Fiorina was asked whether she thought it would be dangerous for the country to have Donald Trump’s finger on “the button,” meaning in control of our nuclear arsenal, and wisely answered that it was up to the voters to make that decision.

Walker, asked about Trump’s qualifications, quipped that we “don’t need an apprentice in the White House; we have one there now.” He also mentioned Trump’s business bankruptcies, as did some others, questioning the billionaire’s credentials for managing the country’s finances.

Here’s who did not win the debate: the CNN moderators. Their line of questioning was so geared to producing rows between Trump and the other candidates, so hungry for ratings, that Governor Kasich, to his credit, called them out on it.

“If I were watching from home”, he said, “I’d turn off the TV” – and he was right.

Christie, too, interrupted later on, when Fiorina and Trump were exchanging barbs about each other’s work histories.

“I’m as entertained as anyone” Christie said, but noted that most Americans were worried about their jobs and finances, not about the dueling candidates.

Rather than probe differences on jobs policy or how to handle the Veterans Affairs controversy, Jake Tapper, who did most of the questioning, continually asked candidates to respond to criticisms launched against them by another person on the stage. Often, the charges were not illuminating, but instead aimed at provoking the kinds of spats that inspire reality TV.

For instance, when Trump’s disgraceful remarks made to Rolling Stone Magazine about Carly’s looks were recalled, Fiorina calmly replied that “Women all over the country heard what Trump said,” but wisely refused to take it further.

Nonetheless, the candidates did manage to stake out some policy differences, many of which were in keeping with past positions.

Cruz occupied the role of disruptor, vowing to tear up the Iran accord, while Kasich pledged to work with our allies.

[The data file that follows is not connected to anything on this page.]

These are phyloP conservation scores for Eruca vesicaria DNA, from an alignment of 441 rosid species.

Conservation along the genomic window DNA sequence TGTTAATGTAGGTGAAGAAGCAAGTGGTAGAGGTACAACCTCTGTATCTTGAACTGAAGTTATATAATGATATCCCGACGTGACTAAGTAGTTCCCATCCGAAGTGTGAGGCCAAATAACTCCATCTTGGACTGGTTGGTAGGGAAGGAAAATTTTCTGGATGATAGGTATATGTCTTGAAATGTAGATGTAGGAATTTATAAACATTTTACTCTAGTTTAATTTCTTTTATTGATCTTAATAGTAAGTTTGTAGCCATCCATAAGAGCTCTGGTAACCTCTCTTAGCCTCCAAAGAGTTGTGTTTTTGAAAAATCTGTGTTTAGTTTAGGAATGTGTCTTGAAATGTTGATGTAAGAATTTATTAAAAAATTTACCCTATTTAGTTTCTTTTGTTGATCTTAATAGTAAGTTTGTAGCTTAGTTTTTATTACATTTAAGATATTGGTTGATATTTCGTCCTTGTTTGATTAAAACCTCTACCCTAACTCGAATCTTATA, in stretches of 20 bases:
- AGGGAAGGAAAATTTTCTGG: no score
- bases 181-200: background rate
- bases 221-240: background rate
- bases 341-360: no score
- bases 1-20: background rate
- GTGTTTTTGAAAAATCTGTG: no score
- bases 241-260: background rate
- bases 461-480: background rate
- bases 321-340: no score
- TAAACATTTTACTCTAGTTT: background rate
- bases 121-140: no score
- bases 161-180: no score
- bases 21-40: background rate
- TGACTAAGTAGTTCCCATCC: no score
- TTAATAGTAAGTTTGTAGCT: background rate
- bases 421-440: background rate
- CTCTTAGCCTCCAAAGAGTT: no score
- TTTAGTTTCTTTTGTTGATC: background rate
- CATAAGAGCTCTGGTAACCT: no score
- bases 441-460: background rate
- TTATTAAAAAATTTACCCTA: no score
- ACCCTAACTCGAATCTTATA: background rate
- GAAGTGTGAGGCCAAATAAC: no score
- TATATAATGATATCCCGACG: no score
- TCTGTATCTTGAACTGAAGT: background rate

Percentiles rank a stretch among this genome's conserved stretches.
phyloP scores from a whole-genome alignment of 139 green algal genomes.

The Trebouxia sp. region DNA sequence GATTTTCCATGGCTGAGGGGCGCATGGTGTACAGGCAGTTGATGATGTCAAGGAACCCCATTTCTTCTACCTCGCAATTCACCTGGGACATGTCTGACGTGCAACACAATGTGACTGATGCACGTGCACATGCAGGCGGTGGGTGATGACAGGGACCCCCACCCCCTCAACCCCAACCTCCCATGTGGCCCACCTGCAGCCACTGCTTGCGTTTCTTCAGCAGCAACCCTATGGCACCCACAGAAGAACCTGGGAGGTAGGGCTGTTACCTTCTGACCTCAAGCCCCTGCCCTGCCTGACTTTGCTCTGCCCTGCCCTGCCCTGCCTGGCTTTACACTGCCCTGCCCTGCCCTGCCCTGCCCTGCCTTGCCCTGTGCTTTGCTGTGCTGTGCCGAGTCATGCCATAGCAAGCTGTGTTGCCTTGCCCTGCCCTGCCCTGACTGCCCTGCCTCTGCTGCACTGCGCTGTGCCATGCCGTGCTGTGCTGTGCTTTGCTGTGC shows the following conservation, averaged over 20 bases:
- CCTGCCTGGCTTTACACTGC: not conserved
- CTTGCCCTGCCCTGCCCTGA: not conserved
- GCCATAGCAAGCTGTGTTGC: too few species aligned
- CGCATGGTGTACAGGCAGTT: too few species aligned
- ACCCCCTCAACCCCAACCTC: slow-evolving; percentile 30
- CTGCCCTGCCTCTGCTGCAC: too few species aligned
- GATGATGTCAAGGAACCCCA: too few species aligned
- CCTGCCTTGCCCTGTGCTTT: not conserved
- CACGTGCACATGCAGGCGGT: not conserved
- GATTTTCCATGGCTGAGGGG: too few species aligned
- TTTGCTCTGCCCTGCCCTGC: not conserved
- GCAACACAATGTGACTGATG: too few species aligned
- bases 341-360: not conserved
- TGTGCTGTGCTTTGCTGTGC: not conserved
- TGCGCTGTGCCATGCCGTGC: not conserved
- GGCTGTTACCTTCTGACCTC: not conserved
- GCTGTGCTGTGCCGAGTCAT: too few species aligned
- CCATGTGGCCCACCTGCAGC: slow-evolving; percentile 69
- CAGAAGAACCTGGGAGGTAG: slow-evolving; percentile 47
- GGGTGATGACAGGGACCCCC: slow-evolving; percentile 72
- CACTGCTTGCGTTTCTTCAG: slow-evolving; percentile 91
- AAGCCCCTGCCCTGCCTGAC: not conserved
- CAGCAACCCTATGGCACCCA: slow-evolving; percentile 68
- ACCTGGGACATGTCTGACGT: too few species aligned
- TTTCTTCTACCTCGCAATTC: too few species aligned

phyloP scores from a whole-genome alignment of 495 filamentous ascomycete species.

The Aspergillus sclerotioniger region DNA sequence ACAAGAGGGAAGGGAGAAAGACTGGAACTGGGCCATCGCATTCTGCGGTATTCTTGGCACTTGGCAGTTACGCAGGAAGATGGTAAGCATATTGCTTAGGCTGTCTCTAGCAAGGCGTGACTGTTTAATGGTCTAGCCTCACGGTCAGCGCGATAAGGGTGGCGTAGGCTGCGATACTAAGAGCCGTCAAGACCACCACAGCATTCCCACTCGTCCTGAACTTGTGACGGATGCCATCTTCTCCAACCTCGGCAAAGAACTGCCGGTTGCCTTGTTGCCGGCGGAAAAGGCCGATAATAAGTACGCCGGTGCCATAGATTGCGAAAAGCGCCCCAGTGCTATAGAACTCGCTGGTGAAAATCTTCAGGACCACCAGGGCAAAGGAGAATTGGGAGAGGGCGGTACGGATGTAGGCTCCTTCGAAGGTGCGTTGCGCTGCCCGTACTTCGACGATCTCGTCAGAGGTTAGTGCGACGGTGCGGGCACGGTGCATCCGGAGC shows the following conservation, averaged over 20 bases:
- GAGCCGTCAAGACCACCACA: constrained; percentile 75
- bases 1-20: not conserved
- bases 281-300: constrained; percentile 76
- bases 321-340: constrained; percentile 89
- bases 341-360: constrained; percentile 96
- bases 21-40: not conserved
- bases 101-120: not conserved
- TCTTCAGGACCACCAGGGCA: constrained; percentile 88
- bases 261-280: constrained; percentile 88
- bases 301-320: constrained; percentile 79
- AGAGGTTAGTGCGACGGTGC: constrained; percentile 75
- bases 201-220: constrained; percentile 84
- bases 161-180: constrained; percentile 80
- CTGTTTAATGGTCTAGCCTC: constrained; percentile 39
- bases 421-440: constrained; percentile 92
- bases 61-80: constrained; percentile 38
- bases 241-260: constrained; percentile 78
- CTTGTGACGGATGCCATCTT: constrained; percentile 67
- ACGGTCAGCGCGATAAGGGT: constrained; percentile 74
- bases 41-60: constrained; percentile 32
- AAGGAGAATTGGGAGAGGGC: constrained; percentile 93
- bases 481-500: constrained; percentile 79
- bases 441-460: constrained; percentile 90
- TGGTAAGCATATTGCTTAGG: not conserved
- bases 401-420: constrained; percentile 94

The Texas senator also demanded that Republicans fight for their principles, and make Obama veto measures such as a budget without funding for Planned Parenthood.

Kasich argued against shutting down the government over Planned Parenthood, since such an effort is unlikely to produce any constructive results, and could prove damaging to the GOP.

Walker said we should cancel the upcoming state visit of China leader Xi Jinping, to protest that country’s cyber intrusions, while Paul argued that we should not be rash, and pressed for engagement with our adversaries.

All the candidates argued for a secure border, but differences exist on how to handle the estimated 11 million people in the country illegally. Pushed to explain how he would follow through on his promise to deport all those folks, Trump did not have an answer, and instead claimed the candidates would not be talking about the issue were it not for him.

Fiorina parried that politicians had indeed been discussing illegal immigration for at least 25 years but that nothing had been done. She noted that Obama was elected partly on a promise to push through reform, but that he hadn’t taken up the issue, even when he had control of Congress. And that, she said, is why voters are rallying around outsiders. Because they want some things fixed.

How right she is. Let us hope that one of the folks on that debate stage takes the Oval Office in 2016 and gets to work.